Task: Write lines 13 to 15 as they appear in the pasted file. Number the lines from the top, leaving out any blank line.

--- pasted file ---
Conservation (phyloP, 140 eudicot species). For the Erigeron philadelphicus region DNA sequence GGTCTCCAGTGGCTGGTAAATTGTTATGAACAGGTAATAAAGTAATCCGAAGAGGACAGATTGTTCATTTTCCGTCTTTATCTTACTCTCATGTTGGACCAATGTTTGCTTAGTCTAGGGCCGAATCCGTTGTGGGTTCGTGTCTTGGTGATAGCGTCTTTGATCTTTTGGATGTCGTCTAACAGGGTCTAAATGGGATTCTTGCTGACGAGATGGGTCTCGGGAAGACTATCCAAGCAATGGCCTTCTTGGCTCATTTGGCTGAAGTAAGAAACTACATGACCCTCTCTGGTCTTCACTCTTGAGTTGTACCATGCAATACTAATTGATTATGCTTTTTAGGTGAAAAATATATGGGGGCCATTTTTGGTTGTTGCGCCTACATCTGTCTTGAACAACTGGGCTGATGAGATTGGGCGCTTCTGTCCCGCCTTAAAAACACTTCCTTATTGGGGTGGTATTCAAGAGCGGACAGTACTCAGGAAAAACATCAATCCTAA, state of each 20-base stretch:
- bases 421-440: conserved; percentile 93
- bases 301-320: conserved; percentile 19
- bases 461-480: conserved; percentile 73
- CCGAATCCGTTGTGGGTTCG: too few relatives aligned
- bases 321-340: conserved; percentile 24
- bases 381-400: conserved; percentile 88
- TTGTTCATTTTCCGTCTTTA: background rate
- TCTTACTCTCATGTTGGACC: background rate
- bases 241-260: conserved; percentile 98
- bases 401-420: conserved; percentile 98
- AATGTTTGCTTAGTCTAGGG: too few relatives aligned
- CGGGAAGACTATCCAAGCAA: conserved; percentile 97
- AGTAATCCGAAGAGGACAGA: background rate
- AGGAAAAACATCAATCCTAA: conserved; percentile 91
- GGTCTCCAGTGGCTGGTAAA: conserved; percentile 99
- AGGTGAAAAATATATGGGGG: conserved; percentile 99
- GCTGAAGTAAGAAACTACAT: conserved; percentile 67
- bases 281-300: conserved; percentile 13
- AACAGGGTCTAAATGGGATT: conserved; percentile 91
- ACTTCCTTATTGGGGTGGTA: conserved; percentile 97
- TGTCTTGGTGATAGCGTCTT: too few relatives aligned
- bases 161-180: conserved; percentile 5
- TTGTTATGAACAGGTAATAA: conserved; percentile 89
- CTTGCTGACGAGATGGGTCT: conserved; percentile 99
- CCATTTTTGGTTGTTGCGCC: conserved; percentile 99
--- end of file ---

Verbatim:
- CGGGAAGACTATCCAAGCAA: conserved; percentile 97
- AGTAATCCGAAGAGGACAGA: background rate
- AGGAAAAACATCAATCCTAA: conserved; percentile 91